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Spokane, Washington  Est. May 19, 1883
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The Full Suburban: The future is so … wrinkly?

Julia Ditto, left, visited a Turkish bath with friends while in Budapest, Hungary, in 1998.  (Julia Ditto/For The Spokesman-Review)
Julia Ditto, left, visited a Turkish bath with friends while in Budapest, Hungary, in 1998. (Julia Ditto/For The Spokesman-Review)
By Julia Ditto For The Spokesman-Review

My husband and I were doing yardwork the other day when out of the blue, he said, “You look cute. Turn around so I can take a picture.”

For reference, please note that he also had said I looked “cute” when I was nine months pregnant and resembled Winnie the Pooh, so his judgment is questionable at best. But regardless, I looked over my shoulder and flashed him a quick I-hate-yardwork smile.

“Here, let me look at it,” I said as he started putting his phone back in his pocket. “I want to see what all the fuss is about.” He handed it over. I was instantly horrified.

“Is that what I look like?!” I screeched. “I’ve never seen so many wrinkles! I look like Mother Gothel!”

Logan grabbed the phone back, taking a look for himself. “No, you don’t; you look great,” he reassured me. “But let’s take another picture just for fun, and maybe don’t raise your eyebrows so high this time. Your forehead does kind of look like a map of the Ganges.”

I’ve always had a bit of a baby face, looking like I was 20 when I was 25, 35 when I was 40 and so on. But over the past few years, nature has really been getting the last laugh. And seeing that yardwork picture was my wake-up call that it’s time to start paying a little more attention to my skincare regimen, which is as follows:

Every morning, I wash my face with a bar of Irish Spring soap while I’m in the shower. Once dry, it’s moisturized with whichever lotion was on sale at Target when I was last there to buy a 12 pack of underwear for one of my boys.

My dry, claw-like hands get a generous slathering of Huggies Extra Sensitive baby lotion, which I recently found in an old box in my linen closet and figured I might as well use even though it was purchased when my now-5-year-old was an infant.

This combination of expired baby lotion and heavily scented men’s body soap gives my skin that dewy, glowing look that all middle-aged women crave.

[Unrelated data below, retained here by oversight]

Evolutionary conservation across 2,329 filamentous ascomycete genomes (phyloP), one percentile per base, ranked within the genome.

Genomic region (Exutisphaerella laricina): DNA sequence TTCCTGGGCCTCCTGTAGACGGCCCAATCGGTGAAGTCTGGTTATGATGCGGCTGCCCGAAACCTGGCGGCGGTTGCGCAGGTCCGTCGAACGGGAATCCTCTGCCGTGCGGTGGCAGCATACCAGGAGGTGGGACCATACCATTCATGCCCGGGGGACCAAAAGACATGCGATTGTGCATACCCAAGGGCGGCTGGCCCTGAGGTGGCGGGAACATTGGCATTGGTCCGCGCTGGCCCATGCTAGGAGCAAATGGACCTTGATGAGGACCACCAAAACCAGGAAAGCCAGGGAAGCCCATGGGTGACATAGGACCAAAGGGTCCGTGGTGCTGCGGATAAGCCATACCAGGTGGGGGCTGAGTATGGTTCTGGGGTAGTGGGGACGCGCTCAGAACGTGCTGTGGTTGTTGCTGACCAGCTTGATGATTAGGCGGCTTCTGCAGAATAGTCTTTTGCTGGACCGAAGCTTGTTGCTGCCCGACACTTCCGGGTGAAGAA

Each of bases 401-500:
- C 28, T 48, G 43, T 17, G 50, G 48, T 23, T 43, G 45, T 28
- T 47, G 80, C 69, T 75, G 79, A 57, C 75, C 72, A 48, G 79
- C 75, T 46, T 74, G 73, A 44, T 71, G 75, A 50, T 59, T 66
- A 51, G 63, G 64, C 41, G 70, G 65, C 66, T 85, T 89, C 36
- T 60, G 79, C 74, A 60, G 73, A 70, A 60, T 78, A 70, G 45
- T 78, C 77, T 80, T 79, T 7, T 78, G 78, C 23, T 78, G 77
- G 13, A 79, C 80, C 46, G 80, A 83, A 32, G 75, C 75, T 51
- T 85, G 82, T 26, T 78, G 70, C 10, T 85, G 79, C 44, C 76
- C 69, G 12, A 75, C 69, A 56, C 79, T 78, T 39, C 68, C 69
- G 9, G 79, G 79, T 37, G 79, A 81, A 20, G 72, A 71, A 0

In the evening, my routine is a little more serious. Right before bed, I wash my face with whichever skin cleanser was on sale at Target and gently dab it dry with a hand towel that at least three of my children have used after washing their hands in a dubious fashion.

I then apply some legitimately expensive “Youth Recovery Cream” that I got for free when I purchased fancy eye makeup remover at a department store because apparently eye makeup remover is the one beauty product I’m willing to splurge on.

This half-hearted skincare routine is not cutting it anymore. I really should have known better than to leave my youthful appearance to chance.

When I was in my 20s, I traveled around Europe for a couple weeks with some friends. One of our many stops was in Budapest, the “City of Spas” in Hungary, where one of my friends and I took the opportunity to go to a Turkish bath.

We timidly walked into the women-only section of the ornate and ancient bathhouse, two naïve American college students about to get a real education in European modesty, which was: being naked is fine. Stop staring and making it weird. Just take off your clothes and be done with it.

So we did. We stripped down and soaked in the baths for an hour, avoiding eye contact with each other and everyone else in the crowded pool. I’m pretty sure we were the youngest people there by at least 50 years, surrounded on all sides by blissfully naked Hungarian women who were remarkably secure in their bodies.

After we left, I turned to my friend and said, “I didn’t know skin could do that!” Well, now I know. I have seen the future, and it is very, very wrinkly.

Julia Ditto shares her life with her husband, six children and a random menagerie of farm animals in Spokane Valley. She can be reached at dittojulia@gmail.com.

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